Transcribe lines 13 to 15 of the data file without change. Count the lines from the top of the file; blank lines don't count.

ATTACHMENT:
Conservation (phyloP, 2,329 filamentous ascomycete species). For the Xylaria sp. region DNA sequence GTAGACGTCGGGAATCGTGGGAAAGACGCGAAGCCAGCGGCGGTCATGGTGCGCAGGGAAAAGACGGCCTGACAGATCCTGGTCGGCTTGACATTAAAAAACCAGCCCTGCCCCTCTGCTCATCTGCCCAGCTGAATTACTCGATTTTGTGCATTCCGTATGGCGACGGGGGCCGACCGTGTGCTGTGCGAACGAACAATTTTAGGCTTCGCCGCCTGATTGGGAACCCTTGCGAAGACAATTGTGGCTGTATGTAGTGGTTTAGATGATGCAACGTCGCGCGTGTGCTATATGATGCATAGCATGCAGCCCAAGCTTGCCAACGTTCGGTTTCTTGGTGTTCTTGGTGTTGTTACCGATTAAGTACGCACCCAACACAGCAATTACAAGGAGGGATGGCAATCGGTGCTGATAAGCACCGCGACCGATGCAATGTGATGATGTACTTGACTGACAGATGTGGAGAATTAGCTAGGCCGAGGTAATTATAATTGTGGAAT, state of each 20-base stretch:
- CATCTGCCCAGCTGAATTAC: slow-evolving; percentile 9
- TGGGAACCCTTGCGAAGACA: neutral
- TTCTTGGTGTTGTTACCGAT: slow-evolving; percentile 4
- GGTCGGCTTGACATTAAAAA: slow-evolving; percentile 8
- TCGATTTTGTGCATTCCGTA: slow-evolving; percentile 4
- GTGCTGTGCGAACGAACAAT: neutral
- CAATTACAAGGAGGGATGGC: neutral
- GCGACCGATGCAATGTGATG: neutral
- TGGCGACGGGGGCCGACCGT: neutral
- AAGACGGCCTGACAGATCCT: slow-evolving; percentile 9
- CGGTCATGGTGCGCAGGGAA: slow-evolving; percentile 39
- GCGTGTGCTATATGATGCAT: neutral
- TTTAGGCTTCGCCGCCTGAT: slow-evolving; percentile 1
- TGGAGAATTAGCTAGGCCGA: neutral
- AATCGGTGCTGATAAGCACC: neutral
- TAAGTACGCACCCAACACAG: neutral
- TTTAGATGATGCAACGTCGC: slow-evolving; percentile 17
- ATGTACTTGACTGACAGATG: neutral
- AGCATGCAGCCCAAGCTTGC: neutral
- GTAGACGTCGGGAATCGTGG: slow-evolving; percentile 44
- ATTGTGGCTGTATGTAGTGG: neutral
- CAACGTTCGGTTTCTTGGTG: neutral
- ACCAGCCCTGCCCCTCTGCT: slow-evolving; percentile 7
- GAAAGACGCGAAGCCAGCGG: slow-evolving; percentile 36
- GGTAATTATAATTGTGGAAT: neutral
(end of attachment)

- GCGTGTGCTATATGATGCAT: neutral
- TTTAGGCTTCGCCGCCTGAT: slow-evolving; percentile 1
- TGGAGAATTAGCTAGGCCGA: neutral